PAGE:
Katharine Hepburn received her eighth Best Actress nomination for playing Mrs. Violet Venable in the psycho-drama based on the play of Tennesse Williams, Suddenly, Last Summer. I am 100% positive that Hepburn did not have much chance to win the Oscar (maybe her name helped her a bit) as her co-star, hot superstar Elizabeth Taylor was favored to win the award. They both lost however to French actress Simone Signoret.
Suddenly, Last Summer is an impressive and sometimes even shocking movie, talking about the difficult (and sore) subject of lobotomy in a very brave and innovative way, even though the homosexual subtexts of the original play were obviously deleted and censored (which were in the original play). Montgomery Clift has the most screentime of the actors I think, yet he seems to be more supporting than leading. I am going to talk about Liz Taylor's performance later so I won't spoil the suspense until than. I liked Mercedes McCamridge the first time I watched this movie, but this time I found her to be incredibly annoying (but great in the last scene). Nevertheless, I cannot complain about the great and always masterful direction of Mr. Joseph L. Mankiewicz, who had already made many masterpieces.
Katharine Hepburn is a loved and respected personality, who's widely considered to be the greatest American actress ever lived (though some give the title to Bette Davis, but let's not argue about that). I used to think that Hepburn was extremely overrated, which I don't like to admit, but I do right now. It's true that she has certain mannerisms that one has to get used to. (and this is probably the performance that made me love her) .
On an imdb board (oh, I hate them) I read that this was Hepburn's worst performance of her career. I would like to reject that right now and explain why. Lots of people also argue that her performance is supporting instead of leading, which I again refuse to accept, even though there might be some truth in it. In my opinion she completely commands the screen and by the way she does not have much less screentime than her co-star Elizabeth Taylor, her time is just not divided into little sequences, but mostly into a 25-minute-long first scene, in which she deals with all the possible difficulties of a performance with such ease and brilliance that she nearly makes it too easy, which might be true for her, but not an ordinary performer.
The material of Tennesse Williams helps a LOT to his actors (brilliant roles all) and they are parts for middle-aged actresses to kill for. Those teary-eyed monologues are could have been over-the-top and annoying, but Hepburn here did not make the same mistake she did in Guess Who's Coming to Dinner in 1967. She soberly solves the problems avoids all the traps of the scenes, and her presence is not only magnetic, but also hypnotizing and strange. With her you never know, what's real and what's not, she shows the (not so inner) manipulative nature of this character so thrillingly well, that in the beginning, we believe everything she says (of course until we see the tortured Elizabeth Taylor).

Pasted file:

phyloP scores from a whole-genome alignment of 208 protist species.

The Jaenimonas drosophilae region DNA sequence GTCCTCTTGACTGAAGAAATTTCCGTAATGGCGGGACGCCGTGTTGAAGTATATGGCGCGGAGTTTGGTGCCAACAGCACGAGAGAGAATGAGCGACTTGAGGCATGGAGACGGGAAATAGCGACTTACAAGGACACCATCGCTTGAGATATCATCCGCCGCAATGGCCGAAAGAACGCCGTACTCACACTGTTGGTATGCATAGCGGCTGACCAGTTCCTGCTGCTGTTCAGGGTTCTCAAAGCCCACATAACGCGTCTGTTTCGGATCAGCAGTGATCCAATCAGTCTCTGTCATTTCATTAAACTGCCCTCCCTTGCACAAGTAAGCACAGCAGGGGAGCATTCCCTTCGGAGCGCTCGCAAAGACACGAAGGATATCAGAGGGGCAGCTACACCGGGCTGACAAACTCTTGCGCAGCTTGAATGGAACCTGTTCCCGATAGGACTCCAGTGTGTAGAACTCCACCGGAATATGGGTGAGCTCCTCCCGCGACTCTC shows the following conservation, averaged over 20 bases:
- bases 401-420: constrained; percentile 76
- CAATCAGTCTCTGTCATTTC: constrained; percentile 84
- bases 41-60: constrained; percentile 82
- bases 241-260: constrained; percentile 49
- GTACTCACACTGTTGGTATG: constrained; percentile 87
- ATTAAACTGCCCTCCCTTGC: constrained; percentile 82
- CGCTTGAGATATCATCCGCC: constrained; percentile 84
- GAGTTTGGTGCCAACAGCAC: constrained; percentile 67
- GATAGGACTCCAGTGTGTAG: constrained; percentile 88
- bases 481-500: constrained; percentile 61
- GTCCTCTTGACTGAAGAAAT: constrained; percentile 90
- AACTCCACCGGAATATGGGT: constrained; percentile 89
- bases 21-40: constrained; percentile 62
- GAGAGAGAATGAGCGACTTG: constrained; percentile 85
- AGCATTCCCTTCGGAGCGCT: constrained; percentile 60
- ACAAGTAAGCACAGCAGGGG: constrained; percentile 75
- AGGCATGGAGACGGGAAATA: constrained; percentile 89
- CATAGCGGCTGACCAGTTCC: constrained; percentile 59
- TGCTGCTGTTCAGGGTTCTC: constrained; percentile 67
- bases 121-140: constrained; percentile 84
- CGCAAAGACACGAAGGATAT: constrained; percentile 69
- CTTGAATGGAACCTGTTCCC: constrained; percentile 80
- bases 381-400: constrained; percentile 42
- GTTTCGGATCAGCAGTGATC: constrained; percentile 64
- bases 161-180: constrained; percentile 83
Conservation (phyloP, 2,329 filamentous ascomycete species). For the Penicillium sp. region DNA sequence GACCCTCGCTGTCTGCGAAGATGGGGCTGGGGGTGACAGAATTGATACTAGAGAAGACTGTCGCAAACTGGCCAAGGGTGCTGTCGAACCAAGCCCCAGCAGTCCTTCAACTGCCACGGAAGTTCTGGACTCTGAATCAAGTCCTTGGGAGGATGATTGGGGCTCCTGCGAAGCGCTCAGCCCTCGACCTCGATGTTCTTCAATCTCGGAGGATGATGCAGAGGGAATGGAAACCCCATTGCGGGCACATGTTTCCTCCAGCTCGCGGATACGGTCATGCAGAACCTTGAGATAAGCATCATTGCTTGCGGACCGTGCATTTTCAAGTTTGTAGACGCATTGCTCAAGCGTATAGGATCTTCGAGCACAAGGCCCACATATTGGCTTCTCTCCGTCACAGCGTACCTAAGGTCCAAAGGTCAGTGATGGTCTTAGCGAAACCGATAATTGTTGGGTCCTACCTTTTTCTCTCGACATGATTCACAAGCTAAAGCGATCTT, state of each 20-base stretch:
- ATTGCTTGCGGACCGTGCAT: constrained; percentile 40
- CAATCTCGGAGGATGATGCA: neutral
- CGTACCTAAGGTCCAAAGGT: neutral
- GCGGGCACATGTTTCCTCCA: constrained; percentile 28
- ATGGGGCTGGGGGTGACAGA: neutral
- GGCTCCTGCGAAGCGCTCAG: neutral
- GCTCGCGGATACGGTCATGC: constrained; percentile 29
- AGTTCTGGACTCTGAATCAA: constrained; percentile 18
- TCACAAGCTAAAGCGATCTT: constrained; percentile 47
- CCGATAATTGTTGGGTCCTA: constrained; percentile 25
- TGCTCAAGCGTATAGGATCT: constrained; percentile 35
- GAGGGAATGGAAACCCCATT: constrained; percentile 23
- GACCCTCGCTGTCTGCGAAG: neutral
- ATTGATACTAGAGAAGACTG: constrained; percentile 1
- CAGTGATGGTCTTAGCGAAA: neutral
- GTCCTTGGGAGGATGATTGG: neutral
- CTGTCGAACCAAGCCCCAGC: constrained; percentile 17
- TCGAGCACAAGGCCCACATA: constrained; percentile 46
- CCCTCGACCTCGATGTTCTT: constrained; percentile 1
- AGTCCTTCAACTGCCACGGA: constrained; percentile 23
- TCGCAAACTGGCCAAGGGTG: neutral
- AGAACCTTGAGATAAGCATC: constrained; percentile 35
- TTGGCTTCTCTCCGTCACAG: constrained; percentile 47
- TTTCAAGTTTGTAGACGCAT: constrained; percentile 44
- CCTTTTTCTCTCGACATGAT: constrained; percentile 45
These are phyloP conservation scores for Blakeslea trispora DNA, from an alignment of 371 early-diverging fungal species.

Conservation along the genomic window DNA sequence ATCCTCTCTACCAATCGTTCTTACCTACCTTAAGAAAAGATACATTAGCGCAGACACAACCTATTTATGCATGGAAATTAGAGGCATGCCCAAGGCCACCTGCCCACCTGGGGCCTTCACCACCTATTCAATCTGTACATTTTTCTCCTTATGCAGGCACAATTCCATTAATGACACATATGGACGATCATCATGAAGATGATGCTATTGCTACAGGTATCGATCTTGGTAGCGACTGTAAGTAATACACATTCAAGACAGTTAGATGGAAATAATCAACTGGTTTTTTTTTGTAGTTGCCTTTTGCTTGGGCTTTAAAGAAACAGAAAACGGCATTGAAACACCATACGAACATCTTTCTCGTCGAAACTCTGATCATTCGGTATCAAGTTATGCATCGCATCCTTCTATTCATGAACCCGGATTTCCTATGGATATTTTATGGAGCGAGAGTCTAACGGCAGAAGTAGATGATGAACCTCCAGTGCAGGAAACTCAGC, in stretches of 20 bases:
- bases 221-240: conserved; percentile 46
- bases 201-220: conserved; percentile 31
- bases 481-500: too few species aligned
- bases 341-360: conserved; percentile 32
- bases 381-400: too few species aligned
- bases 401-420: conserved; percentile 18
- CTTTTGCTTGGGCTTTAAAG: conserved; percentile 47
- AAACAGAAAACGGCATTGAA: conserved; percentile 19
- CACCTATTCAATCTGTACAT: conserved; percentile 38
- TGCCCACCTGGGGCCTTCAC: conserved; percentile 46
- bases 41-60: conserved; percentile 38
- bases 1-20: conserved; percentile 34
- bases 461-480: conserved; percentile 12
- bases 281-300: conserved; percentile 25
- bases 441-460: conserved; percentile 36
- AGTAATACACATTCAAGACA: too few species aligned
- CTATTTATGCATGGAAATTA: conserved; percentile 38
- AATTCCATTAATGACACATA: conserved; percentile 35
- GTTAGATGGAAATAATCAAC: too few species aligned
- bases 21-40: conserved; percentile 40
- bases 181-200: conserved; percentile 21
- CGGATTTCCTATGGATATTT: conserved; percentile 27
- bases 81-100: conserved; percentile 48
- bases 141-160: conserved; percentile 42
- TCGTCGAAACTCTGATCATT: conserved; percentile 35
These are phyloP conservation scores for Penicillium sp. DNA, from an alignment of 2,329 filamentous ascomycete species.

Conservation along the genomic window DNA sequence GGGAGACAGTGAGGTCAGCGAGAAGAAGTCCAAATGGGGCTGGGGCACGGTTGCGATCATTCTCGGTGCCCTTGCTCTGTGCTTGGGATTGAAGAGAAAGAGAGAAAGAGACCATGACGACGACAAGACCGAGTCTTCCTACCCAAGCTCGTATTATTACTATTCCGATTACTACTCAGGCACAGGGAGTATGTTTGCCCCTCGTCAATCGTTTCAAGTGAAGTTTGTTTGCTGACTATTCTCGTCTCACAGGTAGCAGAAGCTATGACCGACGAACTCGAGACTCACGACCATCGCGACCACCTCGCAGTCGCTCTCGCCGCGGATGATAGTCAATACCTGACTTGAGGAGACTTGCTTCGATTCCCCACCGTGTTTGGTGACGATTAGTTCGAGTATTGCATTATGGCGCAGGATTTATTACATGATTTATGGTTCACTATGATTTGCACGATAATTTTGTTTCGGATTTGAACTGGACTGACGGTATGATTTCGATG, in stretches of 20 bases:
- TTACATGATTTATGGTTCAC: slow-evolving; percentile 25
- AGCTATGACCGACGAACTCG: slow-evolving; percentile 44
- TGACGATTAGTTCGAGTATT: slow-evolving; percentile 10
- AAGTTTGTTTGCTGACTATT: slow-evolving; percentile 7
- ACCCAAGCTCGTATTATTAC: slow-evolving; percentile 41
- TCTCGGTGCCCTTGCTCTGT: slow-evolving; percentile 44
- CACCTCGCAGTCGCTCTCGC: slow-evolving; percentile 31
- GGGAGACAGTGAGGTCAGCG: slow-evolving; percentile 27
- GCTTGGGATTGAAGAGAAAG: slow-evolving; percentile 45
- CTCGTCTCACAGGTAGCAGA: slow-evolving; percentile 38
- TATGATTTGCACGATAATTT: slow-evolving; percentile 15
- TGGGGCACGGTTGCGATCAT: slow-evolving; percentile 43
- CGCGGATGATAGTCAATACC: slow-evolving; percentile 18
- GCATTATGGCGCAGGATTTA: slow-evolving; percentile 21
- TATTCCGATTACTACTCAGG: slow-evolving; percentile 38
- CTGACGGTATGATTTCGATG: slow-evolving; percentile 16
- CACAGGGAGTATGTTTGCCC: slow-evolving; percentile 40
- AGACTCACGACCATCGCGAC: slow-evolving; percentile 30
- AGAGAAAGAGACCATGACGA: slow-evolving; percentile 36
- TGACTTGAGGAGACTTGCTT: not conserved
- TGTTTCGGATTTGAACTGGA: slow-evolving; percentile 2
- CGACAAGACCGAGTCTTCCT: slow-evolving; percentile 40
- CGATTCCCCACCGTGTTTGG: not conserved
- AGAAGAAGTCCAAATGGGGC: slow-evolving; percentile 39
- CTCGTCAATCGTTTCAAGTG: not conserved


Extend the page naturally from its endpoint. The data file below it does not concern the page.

Mrs. Venable is a tricky character. Although she's far from being moody, she gets so unpredictable and manipulative, yet in a strange way, she's someone you feel sorry for as she's the oone having real mental problems. Towards the end of her big scene (and the movie) we get to see the madness of this woman. At first she seems to be in deep grief over the loss of her only son, but we get to see how unstable and neurotic she really is. She does not only love or admire her son, there's some incestous attraction she feels for him. She's almost a maniac of the good reputation of her son, for which she's even able to destroy that innocent and also mentally unstable girl (She also blames her for the ultimate death of Sebastian).
Her scene at the mental institution towards the middle of the movie is top-class and nearly mind-blowing. Her refusal to accept that nothing happened in the reality how she tries to prove is unbelievably real and also (again manipulative). Unlike Angela Lansbury's character in The Manchurian Candidate (I think it's not that great of a cmoparision but still), she's not vicious, but desperate, inconcolable and bitter. And we must not forget her very last scene which I don't want to give away. I just say that it's breathtaking and unforgettable.
To sum up, I hope I lined up a great deal of arguments why this is not one of Kate Hepburn's worst performances but is one of her best works ever. Gutwrenching, masterful achievement of a towering talent and a movie legend.
P.S.: It is so ironic to give Meryls to Hepburn. LOL
So what do you think? Tell me I'm curious.